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Hitkrant (the Netherlands)
March 12-19, 1994
TORI AMOS, THE WILD MINISTER'S DAUGHTER
"I am not strange, just honest"
by Wendy Parks & Edwin Gitsels
"I don't consider myself strange, just honest.
That's the way I am, I am very interested in the truth!" says Amos, the
red-haired expressive songstress, right now going through the charts with the
exquisite "Cornflake Girl." Tori is so honest, that every journalist who talks
to her thinks to come home with the story of his life. But then Tori is already
pouring her heart out to the next journalist.
Tori suddenly raised her head in the winter of 1991 in the always continuing
stream of new talent. She was noted for her songs, which formed a perfect
combination of original melodies and brutal lyrics. And when you're noted for
your songs, then you're noted for that precise thing which is in the music
world hopefully still the most important. You stand a chance of a great future.
This time even the critics were accordant with the audience: this is a unique
talent, one that comes along in maybe once a decade. Her album "Little
Earthquakes", released two years ago, was received with the kind of enthusiasm
which you only find in reviews of albums that later turn out to be classics. In
the mean time is sold like crazy all over the world. The single "Crucify" was
made a single and was a hit in lots of countries. A
video- version of the album, on which Tori plays her songs sitting behind the
piano with spreaded legs, left a deep impression to anyone seeing the visual
Tori, who keeps her age secret [this is not true] despite her honesty and
openheartedness, was born in a small village in the state North Carolina in the
United States. Her father was a minister in the Methodist Church. Little Tori,
who grew up with the music of Nat King Cole, Jimi Hendrix and John Lennon,
turned out to be a real "wunderkind." She played the piano when she was two and a half
years old and wrote her first songs at four. "I was a
kind of special child with an exceptional feeling for rhythm," Tori
remembers. "I was invited to parties simply because
I could play the piano. It took me some time to find it out, but gradually I
realized that I'd found a calling in my life."
Because mom and dad Amos realized that too, they sent them to the highly
recommended Peabody Conservatory in Baltimore. She went there for six years,
but was thrown off at eleven, because of "irreconcilable difference of
opinion", was the official comment. But Tori could play so good now, that she
could be found during her teens in bars and hotels where she played famous
songs from old films and pieces of Gershwin and Cole Porter, and such famous
pre-war composers. Mid- '80s she started writing pop songs, which resulted in
her first album "Y Kant Tori Read" in 1988. The album, on which Tori was
presented like a pin up-like sex symbol by her record company, failed
painfully. But with its successor "Little Earthquakes" Tori took revenge and
indeed caused a few earthquakes in the music world in 1992.
"I started making 'Little Earthquakes' with a
bag full of memories and experience I had to get rid of," she says. "A lot of people have said to me about that record: 'I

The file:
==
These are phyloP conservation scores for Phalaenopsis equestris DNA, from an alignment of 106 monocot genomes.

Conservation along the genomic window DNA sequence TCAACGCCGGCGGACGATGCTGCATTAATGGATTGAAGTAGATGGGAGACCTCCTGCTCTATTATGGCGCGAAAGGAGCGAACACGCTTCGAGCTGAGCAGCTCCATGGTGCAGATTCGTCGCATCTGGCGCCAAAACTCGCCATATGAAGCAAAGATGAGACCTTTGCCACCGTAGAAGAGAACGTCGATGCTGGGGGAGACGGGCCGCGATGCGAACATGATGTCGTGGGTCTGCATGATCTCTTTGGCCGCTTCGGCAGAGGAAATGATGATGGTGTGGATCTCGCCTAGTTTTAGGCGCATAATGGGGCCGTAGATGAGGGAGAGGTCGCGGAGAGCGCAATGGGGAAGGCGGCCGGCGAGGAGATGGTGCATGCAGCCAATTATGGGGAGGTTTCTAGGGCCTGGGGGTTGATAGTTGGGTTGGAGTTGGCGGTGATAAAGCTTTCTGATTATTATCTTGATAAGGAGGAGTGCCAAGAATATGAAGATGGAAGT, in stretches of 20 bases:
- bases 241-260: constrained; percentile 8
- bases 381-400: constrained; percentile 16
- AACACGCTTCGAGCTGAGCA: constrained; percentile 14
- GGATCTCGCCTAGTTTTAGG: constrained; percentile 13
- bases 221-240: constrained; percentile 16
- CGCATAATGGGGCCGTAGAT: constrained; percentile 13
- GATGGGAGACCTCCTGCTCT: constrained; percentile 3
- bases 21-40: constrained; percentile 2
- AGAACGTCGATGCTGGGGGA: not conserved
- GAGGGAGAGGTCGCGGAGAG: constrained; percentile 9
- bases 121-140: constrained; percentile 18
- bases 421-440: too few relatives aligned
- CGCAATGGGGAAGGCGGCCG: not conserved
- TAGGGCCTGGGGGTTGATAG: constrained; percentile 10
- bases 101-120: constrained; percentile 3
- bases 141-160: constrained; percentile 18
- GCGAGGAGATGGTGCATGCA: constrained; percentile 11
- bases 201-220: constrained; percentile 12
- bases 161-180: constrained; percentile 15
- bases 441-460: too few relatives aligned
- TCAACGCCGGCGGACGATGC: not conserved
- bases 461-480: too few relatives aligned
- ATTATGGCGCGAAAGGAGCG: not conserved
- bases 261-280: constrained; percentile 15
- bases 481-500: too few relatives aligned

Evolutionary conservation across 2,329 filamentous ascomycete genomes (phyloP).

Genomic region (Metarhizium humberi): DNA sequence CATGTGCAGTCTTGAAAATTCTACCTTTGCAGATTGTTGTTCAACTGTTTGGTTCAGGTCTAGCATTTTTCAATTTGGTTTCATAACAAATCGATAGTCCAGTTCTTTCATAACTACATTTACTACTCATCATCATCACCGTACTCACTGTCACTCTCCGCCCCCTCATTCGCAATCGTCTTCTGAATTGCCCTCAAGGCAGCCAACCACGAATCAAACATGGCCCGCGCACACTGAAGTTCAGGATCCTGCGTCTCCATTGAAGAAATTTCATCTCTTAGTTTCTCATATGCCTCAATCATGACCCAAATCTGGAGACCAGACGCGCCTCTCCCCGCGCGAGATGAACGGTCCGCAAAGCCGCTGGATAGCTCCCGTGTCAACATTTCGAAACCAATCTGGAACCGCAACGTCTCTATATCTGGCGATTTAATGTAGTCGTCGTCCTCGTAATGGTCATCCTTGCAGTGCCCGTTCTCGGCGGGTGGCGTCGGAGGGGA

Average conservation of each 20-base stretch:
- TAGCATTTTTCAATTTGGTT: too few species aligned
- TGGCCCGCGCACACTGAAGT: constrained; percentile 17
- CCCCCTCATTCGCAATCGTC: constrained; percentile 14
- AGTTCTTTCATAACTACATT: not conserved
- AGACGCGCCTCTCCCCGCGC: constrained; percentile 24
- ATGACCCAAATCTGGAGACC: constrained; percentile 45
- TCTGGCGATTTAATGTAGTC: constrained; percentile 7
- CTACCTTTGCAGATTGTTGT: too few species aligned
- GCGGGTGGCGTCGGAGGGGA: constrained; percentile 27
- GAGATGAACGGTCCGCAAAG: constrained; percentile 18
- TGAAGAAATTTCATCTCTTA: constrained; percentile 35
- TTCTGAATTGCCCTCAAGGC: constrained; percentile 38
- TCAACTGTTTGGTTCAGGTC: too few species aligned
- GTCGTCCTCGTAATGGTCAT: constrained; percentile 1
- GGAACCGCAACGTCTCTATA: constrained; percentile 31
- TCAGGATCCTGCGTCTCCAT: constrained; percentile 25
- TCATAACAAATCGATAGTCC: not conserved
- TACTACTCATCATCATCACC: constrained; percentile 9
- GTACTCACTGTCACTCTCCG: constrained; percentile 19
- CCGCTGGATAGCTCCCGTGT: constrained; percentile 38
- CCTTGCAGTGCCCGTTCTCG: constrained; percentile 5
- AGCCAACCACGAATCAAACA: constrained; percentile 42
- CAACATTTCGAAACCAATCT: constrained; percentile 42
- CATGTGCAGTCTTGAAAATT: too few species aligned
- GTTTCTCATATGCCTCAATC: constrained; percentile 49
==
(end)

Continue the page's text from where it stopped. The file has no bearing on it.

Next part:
know precisely what you mean, I understand exactly how you feel'. But it wasn't
over with that. Because of the success I lived in a fit, which I emerged from
after half a year. I realized then that I had even more to tell, and that's on
"Under the Pink" now.
"Under the Pink" is Tori's newly released album. Before that the single
"Cornflake Girl" was released, which became a radio favorite in no time, and
then became a big hit. The song was inspired by the book "Possessing the secret
of Joy" by writer Alice Walker. "That book deals
with women betraying each other," Tori explains. "You have the Cornflake girls and the Raisin girls and they are two
different beings. Cornflake girls are narrow-minded and full of prejudice,
whereas Raisin Girls are open to everything. My song is about someone who
turned from a Cornflake girl to a Raisin girl and think it a disillusion. It's
also about the idea that women are always the good ones and men the bad ones,
which is not always true."
If you can't understand a word of what she's saying it's not your fault.
Tori has rather farfetched ideas. That's no problem, but it leads to quotes
from her sensual mouth, which may make the sober reader laugh. A few
"I had weekly tea parties with God."
"All my songs are real beings. The labour wasn't easy. It came in waves, one song after another, like a religious experience."
"We are nothing more than walking plasm."
"This album is a self-healing experience to me."
"In 'Icicle' I try to regain the innocence of my childhood."
"I am just a little peanut, opening a minisculous window."
"When I heard 'Smells like Teen Spirit' for the first time I was really touched by it. The idea that boys also know this kind of pain!"
Pain is a key word in Tori's life. Her songs often sound tortured. Why is Tori
so hurt then? It was the strict upbringing of her deeply religious parents.
When her father once caught her with a friend in the bushes, she was 13 then,
he grabbed her away and dragged her along to home. For the umpteenth time her
parents said how deeply ashamed they were of Tori. And Tori didn't understand why,
she didn't have the feeling she did anything wrong. When she grew up and
realized her parents' thoughts were a result of their beliefs, she turned away
"I loathed their ideas on things," she
says. "According to them you may only feel passion
for God. But when you want a man, you're condemned to be a hooker."
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